One trade, for instance, saw an artwork called Spectrum of a Ramenification Theory bought for about £600. It was then advertised on the front page and sold on for $4,000 a few hours later.

One Twitter user, ZuwuTV, linked the transactions to the public wallet of Nate Chastain, OpenSea’s head of product, demonstrating, using public records, that the profits from the trades were sent back to a wallet owned by Chastain.

While some, including ZuwuTV, described the process as “insider trading”, the loosely regulated market for NFTs has few restrictions on what participants can do. Some critics argue that even that terminology demonstrates that the sector is more about speculation than creativity.

“The fact that people are responding to this as insider trading shows that this is securities trading (or just gambling), not something designed to support artists,” said Anil Dash, the chief executive of the software company Glitch. “There are no similar public statements when artists get ripped off on the platform.

“If Etsy employees bought featured products from creators on their platform (or Patreon or Kickstarter workers backed new creators etc) that’d be great! Nobody would balk. Because they’d be supporting their goal,” Dash added.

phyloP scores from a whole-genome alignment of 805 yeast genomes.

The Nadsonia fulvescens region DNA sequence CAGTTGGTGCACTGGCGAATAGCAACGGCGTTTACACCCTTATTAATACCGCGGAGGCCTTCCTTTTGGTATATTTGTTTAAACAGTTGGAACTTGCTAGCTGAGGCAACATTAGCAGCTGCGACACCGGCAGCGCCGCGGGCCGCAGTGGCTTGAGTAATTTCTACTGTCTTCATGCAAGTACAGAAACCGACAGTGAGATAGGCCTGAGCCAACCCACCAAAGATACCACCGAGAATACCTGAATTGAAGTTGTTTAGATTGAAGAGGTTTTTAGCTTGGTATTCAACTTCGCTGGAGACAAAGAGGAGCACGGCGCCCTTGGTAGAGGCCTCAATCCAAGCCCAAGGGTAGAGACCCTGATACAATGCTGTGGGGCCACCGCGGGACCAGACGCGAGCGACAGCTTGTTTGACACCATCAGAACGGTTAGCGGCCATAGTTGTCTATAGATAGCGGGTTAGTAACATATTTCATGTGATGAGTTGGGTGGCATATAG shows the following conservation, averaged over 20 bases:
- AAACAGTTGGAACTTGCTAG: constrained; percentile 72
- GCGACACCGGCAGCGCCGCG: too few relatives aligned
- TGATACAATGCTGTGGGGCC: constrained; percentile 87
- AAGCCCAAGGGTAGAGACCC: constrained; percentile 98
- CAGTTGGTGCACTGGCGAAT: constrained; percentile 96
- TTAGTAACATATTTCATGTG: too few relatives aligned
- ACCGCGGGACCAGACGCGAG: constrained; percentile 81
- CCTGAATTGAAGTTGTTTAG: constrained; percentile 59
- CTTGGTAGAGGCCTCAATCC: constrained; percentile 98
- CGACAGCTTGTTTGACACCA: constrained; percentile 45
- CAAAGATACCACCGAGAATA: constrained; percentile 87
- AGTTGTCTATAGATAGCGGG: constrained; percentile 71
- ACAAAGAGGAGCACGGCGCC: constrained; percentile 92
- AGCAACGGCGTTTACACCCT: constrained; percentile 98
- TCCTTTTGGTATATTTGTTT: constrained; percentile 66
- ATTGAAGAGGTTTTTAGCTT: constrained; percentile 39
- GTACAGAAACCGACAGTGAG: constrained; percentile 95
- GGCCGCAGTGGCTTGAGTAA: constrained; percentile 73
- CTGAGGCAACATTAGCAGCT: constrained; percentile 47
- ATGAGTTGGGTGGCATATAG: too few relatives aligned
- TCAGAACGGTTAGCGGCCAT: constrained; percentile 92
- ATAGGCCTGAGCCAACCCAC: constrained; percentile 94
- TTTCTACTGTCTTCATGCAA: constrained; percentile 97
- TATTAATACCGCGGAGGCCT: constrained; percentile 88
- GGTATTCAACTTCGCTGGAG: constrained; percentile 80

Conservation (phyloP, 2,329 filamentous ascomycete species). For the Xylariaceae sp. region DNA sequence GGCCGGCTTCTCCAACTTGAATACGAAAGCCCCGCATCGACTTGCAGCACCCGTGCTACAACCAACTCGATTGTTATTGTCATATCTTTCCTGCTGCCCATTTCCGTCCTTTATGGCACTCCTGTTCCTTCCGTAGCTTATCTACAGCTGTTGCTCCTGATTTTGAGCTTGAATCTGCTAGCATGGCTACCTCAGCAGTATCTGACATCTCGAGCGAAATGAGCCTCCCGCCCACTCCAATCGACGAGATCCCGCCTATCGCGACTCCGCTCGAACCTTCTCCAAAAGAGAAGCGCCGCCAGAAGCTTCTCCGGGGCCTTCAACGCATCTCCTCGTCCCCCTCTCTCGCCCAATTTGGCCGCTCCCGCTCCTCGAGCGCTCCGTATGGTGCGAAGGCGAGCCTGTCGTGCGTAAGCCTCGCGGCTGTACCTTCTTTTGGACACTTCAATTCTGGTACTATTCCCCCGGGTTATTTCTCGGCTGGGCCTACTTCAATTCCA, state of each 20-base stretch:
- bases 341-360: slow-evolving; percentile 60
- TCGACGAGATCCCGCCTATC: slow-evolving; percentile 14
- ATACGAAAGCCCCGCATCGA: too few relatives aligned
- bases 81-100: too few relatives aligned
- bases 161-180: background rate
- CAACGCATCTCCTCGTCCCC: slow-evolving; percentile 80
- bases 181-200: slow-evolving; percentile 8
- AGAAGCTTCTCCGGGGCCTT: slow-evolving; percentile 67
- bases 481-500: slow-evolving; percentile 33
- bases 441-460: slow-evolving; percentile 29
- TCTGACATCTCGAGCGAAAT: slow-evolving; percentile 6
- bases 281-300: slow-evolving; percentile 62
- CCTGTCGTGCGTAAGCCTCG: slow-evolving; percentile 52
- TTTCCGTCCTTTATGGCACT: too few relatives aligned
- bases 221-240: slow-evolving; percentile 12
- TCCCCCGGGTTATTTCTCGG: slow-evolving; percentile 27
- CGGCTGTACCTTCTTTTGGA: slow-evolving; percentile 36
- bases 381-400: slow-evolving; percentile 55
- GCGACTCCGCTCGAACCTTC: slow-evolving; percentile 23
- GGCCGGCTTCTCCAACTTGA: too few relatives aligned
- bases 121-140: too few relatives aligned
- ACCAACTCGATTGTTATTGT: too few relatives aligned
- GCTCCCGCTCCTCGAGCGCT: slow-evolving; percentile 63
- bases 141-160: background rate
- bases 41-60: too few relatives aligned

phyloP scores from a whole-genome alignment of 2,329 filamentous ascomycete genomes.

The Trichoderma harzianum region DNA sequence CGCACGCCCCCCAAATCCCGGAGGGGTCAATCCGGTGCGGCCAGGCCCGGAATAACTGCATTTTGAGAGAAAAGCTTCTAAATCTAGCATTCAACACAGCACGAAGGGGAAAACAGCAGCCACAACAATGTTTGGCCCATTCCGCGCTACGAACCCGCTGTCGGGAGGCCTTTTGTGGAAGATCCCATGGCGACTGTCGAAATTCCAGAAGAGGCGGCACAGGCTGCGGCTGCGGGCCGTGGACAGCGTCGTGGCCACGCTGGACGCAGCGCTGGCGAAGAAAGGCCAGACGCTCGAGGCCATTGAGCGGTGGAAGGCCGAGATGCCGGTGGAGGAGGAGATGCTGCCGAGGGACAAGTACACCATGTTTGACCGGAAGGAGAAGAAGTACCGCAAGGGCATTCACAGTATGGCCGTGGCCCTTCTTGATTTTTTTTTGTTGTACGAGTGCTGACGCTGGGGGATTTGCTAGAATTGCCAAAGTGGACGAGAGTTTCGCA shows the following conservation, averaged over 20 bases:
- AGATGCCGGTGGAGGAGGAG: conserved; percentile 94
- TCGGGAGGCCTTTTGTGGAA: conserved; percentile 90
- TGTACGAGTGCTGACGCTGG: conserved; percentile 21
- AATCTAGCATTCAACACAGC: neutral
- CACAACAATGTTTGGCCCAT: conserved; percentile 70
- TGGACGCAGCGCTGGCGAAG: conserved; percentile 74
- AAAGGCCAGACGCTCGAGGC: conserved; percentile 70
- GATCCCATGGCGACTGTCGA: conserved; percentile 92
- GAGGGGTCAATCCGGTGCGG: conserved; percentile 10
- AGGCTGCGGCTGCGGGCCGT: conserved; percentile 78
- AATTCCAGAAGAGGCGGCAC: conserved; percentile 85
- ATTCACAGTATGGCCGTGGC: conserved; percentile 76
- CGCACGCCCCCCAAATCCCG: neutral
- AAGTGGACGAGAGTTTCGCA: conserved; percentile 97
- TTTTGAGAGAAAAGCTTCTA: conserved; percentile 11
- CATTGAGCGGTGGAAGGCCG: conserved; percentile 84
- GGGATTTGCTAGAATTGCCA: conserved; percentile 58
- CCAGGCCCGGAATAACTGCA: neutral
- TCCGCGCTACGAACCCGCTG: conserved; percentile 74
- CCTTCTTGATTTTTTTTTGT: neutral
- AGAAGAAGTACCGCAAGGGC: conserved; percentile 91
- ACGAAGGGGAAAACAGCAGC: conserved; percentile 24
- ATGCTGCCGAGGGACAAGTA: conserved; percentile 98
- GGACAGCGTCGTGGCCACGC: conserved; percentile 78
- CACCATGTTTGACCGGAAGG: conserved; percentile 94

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British home computer trailblazer dies aged 81 • The Register

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Sir Clive Sinclair died on Thursday at home in London after a long illness, his family said today. He was 81.

The British entrepreneur is perhaps best known for launching the ZX range of 8-bit microcomputers, which helped bring computing, games, and programming into UK homes in the 1980s, at least. This included the ZX80, said to be the UK’s first mass-market home computer for under £100, the ZX81, and the trusty ZX Spectrum. A whole generation grew up in Britain mastering coding on these kinds of systems in their bedrooms.